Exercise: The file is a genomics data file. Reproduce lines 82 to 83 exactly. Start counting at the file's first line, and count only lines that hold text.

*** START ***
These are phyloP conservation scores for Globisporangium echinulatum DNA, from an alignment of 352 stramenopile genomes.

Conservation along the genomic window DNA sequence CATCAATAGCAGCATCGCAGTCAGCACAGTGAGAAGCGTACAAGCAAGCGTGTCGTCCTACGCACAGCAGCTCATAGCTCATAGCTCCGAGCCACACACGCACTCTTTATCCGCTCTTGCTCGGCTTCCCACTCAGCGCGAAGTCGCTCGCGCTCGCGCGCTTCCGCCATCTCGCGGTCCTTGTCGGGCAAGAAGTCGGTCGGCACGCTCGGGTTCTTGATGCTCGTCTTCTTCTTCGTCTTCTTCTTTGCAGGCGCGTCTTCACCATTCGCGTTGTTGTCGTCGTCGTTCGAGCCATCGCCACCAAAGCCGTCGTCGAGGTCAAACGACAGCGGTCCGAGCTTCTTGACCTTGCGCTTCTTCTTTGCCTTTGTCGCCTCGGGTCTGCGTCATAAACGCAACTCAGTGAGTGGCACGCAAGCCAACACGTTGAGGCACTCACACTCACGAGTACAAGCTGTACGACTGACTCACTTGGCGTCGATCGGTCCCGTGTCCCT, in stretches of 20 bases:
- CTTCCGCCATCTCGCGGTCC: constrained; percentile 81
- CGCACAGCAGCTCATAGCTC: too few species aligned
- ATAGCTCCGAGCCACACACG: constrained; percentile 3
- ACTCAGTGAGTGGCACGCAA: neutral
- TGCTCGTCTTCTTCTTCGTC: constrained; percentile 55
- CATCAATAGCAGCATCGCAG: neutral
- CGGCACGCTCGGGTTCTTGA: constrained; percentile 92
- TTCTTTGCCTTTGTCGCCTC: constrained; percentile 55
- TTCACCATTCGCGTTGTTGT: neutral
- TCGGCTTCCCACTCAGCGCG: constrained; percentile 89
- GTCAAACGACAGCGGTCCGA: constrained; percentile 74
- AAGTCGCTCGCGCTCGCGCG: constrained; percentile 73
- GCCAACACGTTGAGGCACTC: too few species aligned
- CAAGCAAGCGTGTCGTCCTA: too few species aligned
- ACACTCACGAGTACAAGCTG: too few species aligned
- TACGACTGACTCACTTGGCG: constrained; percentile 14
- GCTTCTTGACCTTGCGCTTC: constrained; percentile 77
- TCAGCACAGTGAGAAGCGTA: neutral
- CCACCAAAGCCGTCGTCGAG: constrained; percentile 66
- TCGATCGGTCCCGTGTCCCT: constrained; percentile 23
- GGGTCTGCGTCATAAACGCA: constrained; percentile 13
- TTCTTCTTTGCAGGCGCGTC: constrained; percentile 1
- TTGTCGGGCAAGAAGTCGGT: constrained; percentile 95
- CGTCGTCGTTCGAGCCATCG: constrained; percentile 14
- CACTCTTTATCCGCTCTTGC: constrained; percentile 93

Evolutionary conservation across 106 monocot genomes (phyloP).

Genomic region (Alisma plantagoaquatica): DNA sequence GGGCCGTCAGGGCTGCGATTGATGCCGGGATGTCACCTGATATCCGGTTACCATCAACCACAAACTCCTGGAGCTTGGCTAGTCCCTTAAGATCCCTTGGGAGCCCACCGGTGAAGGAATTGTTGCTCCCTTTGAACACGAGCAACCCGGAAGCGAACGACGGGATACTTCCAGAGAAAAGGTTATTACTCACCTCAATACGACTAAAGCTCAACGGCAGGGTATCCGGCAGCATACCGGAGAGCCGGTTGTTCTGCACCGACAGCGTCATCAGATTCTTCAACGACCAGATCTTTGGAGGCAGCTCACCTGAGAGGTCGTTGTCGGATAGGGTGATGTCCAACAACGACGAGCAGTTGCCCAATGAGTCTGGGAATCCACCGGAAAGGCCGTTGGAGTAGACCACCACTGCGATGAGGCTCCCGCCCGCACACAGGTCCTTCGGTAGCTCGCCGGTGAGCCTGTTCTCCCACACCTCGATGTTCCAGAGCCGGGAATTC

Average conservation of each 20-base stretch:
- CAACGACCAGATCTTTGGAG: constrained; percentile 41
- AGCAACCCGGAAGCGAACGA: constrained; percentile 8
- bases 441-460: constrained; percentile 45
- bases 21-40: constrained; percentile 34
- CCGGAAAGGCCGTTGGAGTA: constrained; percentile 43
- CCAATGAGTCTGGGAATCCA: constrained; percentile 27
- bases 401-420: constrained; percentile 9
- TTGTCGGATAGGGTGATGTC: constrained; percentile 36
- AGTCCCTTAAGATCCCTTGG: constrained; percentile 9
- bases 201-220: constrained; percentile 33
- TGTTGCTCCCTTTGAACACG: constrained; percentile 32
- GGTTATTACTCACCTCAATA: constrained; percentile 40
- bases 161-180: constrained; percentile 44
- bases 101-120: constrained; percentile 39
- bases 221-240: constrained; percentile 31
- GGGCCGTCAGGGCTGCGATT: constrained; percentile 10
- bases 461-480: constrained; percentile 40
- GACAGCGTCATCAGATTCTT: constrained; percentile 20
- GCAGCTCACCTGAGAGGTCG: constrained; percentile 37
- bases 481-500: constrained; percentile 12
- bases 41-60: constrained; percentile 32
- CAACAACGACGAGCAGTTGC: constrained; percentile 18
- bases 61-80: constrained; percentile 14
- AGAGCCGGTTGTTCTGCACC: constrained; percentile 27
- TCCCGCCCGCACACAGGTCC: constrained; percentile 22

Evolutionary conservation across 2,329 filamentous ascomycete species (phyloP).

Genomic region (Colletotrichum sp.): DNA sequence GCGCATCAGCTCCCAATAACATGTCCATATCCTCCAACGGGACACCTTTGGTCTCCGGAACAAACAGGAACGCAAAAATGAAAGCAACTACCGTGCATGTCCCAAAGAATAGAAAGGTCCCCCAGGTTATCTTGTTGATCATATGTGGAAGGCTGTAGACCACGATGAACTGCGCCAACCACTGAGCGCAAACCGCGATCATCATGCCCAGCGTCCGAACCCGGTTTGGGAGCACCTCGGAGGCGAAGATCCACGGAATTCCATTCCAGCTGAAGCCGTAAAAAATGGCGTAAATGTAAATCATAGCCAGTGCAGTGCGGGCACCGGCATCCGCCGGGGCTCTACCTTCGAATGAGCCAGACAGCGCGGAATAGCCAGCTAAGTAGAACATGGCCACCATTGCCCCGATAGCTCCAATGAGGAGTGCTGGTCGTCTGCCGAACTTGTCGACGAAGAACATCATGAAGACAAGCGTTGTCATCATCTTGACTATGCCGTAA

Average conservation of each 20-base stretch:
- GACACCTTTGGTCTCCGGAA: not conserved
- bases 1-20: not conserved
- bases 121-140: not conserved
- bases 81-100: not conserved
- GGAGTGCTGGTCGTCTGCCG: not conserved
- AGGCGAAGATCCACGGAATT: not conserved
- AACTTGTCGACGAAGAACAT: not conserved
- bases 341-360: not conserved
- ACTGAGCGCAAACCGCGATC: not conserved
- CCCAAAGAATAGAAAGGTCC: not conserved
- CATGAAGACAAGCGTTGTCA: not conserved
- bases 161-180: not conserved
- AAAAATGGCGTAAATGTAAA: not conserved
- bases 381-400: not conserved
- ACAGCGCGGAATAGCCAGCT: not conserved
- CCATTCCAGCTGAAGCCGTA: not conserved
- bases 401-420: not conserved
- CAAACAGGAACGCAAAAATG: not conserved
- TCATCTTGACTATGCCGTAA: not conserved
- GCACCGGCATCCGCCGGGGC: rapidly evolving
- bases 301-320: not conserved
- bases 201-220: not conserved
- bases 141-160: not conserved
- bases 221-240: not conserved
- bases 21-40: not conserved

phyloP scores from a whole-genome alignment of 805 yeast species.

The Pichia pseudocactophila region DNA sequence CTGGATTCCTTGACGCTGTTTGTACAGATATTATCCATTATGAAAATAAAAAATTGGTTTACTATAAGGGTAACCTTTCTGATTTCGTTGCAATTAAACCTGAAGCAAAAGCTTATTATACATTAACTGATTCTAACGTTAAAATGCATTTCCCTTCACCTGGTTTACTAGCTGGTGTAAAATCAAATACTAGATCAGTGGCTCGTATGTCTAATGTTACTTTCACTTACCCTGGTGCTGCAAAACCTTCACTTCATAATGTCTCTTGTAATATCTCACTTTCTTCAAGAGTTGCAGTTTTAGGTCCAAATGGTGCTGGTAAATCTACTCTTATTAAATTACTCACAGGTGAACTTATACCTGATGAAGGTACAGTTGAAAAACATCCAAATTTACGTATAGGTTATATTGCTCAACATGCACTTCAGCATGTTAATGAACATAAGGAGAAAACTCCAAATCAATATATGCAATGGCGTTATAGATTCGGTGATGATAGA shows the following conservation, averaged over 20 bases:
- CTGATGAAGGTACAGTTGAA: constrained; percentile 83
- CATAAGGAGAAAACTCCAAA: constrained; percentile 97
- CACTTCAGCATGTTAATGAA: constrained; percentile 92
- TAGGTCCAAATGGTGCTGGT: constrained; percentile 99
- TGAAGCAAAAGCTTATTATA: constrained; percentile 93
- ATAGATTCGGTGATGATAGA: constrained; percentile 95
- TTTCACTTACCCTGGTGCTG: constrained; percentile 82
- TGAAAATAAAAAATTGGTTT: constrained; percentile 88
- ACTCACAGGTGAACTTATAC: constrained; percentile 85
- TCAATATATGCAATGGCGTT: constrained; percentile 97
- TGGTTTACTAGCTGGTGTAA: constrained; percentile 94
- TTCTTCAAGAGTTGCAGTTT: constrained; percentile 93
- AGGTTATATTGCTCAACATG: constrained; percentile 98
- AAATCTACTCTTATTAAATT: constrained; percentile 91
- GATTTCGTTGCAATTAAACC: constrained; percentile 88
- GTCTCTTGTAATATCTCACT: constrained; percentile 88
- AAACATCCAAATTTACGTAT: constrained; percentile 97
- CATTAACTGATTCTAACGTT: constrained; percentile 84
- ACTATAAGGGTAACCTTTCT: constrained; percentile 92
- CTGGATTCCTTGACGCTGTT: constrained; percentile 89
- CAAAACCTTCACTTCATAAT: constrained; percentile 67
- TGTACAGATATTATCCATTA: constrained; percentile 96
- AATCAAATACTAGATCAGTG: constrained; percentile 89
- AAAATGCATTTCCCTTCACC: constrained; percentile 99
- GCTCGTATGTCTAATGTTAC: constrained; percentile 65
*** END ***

- bases 221-240: not conserved
- bases 21-40: not conserved